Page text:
TV's Newest Hero: The CEO

Say what you will about CBS, but don't accuse it of safe programming. Sure, the network is overrun with middle-of-the-road fare such as Criminal Minds and Ghost Whisperer, but rather than give one of its highly rated dramas the benefit of the Super Bowl's massive lead-in audience, CBS chose a rookie: Undercover Boss, a new reality show starring well-heeled CEOs, which is perhaps the perfect postgame salve. Saints? Colts? Who cares? We can all agree on one thing: CEOs are losers.

It's hard to imagine a more fraught time for a show about business bigwigs. CEOs sit at the bottom rung of favorability ratings, trailing even lawyers and—gasp!—members of Congress. In fact, Undercover Boss, in which CEOs surreptitiously work among their entry-level employees, is an extension of a recent trend in advertising to put head honchos in front of the camera. The CEOs of Sprint and Domino's Pizza have starred in commercials portraying them not as solemn stuffed suits but as everymen with jobs to do who would be exactly like you if not separated by a few tax brackets.

Undercover Boss is competent TV, but it won't rehabilitate the image of the CEO. In the premiere, we follow Waste Management's Larry O'Donnell as he travels from his Texas headquarters to upstate New York for his secret mission. He tries doing the company's dirty work—picking up and hauling trash, sorting recyclables, and cleaning Porta Potties—ostensibly to find out whether the cost-cutting measures he's handing down from his ivory tower are reasonable for those who implement them. O'Donnell learns shocking things: that his employees work really hard for not much money, that some of them are in dire financial straits, and that in spite of it all, they have the gumption to maintain positive outlooks. Worse still, the show doesn't deliver on its implicit promise to give the CEO the ground-level performance evaluation he desperately needs. In a recycling plant O'Donnell visits, he's mortified to learn that manager Kevin docks employees two minutes' pay for every minute they're late. Later, the employees O'Donnell met are flown to Texas, including Kevin, who gets dressed down for breaking company policy. The show presents itself as a highly unusual corporate experiment, when it's really just business as usual—the guy at the top rolls over on someone else when his own policies backfire.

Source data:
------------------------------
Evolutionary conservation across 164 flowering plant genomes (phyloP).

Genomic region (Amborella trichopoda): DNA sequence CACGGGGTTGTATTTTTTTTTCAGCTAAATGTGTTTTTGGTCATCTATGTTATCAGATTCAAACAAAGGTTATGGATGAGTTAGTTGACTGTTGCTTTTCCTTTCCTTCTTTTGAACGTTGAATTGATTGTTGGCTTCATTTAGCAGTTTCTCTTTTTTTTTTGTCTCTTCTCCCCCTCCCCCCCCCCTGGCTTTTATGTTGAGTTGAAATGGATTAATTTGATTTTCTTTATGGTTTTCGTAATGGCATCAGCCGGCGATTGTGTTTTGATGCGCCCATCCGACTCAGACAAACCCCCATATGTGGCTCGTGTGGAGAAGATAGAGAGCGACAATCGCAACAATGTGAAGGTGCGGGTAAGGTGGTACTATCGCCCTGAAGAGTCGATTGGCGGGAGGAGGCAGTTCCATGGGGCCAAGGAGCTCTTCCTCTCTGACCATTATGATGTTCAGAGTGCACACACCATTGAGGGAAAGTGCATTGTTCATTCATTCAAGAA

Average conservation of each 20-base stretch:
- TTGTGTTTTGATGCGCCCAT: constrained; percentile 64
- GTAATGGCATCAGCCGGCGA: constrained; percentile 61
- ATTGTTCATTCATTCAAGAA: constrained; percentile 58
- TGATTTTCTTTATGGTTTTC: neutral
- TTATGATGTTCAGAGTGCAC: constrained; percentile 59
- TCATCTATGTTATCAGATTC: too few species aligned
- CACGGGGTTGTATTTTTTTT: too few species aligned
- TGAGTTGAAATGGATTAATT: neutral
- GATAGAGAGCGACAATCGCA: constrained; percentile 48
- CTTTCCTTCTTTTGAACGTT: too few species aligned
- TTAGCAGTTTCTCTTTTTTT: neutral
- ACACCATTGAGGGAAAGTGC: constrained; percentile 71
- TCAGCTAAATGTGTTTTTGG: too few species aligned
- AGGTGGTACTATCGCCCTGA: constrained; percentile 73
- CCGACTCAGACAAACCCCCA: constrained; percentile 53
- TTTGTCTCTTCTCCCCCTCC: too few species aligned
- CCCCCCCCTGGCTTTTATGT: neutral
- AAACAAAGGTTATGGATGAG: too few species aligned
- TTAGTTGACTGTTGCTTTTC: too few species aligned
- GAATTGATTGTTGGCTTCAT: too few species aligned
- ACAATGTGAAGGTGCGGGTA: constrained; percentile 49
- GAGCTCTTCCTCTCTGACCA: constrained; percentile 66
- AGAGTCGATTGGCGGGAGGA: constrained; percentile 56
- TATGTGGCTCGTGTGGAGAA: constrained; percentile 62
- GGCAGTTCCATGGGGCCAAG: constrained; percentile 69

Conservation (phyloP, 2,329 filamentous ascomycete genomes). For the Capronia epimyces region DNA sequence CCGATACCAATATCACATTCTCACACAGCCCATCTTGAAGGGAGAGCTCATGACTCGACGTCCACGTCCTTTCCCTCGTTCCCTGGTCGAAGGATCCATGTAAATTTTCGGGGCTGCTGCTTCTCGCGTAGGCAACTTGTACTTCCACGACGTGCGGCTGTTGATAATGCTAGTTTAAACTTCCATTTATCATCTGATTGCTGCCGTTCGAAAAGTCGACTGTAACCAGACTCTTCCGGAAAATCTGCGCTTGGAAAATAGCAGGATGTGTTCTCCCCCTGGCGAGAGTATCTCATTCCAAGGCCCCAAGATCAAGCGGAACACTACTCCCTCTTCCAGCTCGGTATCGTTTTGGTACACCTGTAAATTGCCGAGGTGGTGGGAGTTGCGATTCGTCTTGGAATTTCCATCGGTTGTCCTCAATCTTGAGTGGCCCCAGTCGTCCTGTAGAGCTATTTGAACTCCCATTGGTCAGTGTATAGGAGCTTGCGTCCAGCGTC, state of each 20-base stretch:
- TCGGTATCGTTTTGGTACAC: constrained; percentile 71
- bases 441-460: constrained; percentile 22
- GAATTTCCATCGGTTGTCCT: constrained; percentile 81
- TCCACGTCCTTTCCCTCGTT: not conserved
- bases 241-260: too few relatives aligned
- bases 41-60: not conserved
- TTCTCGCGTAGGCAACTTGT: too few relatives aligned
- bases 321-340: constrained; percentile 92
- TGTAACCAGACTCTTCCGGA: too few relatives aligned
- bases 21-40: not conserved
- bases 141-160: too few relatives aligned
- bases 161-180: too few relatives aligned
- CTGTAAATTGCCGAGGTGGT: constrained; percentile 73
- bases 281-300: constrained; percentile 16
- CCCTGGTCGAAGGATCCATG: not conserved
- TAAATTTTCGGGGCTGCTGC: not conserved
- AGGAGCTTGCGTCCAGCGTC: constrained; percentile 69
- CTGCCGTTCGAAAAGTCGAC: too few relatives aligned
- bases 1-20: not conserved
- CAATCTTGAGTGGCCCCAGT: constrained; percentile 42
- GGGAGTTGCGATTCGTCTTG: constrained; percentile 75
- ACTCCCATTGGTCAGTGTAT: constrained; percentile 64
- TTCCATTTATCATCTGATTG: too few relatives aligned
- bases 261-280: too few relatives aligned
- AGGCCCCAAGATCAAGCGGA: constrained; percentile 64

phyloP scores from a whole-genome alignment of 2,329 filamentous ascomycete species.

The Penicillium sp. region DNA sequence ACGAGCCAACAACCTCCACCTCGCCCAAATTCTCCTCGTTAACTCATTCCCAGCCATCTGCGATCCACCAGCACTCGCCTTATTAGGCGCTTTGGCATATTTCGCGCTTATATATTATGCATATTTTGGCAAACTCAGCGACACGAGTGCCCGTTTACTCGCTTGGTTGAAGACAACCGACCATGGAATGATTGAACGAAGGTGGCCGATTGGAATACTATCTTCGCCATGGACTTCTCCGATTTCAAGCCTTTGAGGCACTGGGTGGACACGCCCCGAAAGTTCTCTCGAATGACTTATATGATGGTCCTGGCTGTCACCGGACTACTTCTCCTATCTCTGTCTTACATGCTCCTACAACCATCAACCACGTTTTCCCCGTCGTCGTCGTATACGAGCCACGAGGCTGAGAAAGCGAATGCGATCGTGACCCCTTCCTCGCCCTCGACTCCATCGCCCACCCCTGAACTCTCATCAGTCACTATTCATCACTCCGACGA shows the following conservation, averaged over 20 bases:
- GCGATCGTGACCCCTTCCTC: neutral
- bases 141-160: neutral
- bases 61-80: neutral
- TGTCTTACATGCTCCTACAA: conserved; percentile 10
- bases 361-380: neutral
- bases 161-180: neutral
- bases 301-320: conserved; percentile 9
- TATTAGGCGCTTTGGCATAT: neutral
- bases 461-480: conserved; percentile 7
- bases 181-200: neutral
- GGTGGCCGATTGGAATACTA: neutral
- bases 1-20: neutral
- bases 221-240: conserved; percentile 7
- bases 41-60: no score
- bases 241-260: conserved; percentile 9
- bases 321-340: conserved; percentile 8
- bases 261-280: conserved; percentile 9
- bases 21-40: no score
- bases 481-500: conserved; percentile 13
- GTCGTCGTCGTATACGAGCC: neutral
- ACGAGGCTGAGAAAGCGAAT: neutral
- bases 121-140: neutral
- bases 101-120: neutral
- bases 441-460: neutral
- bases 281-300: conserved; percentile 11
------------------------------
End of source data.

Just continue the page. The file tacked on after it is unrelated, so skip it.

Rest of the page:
Undercover Boss wouldn't feel so manipulative if it weren't part of a larger pop-culture effort to burnish the reputation of the guy in the corner office. Kelsey Grammer starred in the short-lived Hank, a comedy that humanized an ousted CEO. The upcoming sequel to Oliver Stone's Wall Street attempts to do for the money-hungry what Born on the Fourth of July did for Vietnam vets, recasting iconic predator Gordon Gekko as a reformer who tries to warn about the dangers of unchecked avarice. It's a common storytelling instinct—to explore whether those cast as villains deserve the contempt. Maybe one day we'll be ready to question whether corporate America really is to blame for all our woes. But considering that Conan O'Brien just left NBC $32 million richer and also, somehow, a symbol of moronic executives steamrolling the little guy, we're not ready to invest in a new punching bag just yet.